Scientists have discovered a previously unknown environmental source of the element
Experts used to think nearly all nitrogen in soil came directly from the atmosphere, sequestered by microbes or dissolved in rain. But it turns out scientists have been overlooking another major source of this element, which is crucial to plant growth: up to a quarter of the nitrogen in soil and plants seeps out of bedrock, according to a study published in April in Science.
Apart from a few scattered studies, “the [research] community never thought to look at the rocks,” says lead study author Benjamin Z. Houlton, a global ecologist at the University of California, Davis. This discovery has implications beyond understanding the planet’s nitrogen cycle; it could also alter climate models. It suggests plants in certain areas may be able to grow faster and larger than previously thought and could thus absorb more carbon dioxide, Houlton says.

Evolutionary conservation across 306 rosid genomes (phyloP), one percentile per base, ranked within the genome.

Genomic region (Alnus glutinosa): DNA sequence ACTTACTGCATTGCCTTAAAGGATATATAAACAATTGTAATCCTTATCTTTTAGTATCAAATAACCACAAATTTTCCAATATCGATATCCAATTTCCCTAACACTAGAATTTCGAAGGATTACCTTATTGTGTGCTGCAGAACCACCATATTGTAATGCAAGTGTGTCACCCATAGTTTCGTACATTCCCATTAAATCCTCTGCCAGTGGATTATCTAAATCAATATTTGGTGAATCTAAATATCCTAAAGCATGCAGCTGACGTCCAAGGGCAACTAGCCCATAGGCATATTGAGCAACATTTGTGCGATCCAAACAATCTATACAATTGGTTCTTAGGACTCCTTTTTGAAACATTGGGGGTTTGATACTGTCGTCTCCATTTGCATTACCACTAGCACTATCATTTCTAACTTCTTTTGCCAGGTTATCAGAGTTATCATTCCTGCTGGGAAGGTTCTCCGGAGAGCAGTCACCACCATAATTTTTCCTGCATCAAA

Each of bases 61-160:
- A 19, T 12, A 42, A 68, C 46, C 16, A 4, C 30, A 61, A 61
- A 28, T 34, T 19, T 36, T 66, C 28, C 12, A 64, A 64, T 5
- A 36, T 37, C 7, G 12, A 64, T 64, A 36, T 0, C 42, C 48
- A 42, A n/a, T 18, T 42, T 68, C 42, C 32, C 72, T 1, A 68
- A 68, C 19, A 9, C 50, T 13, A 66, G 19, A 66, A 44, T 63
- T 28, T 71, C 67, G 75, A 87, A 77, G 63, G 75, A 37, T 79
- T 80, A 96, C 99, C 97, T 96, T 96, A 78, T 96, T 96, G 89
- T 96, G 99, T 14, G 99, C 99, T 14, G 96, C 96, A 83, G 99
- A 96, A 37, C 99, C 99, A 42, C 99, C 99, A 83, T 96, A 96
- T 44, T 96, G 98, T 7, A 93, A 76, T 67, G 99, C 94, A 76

“plants could provide ‘a little bit more of a cushion…to store our carbon pollution.'”
As global temperatures rise, calculating how much heat-trapping carbon dioxide plants soak up is becoming increasingly important. The exact amount remains uncertain, but Houlton notes that plants could provide “a little bit more of a cushion … to store our carbon pollution.”
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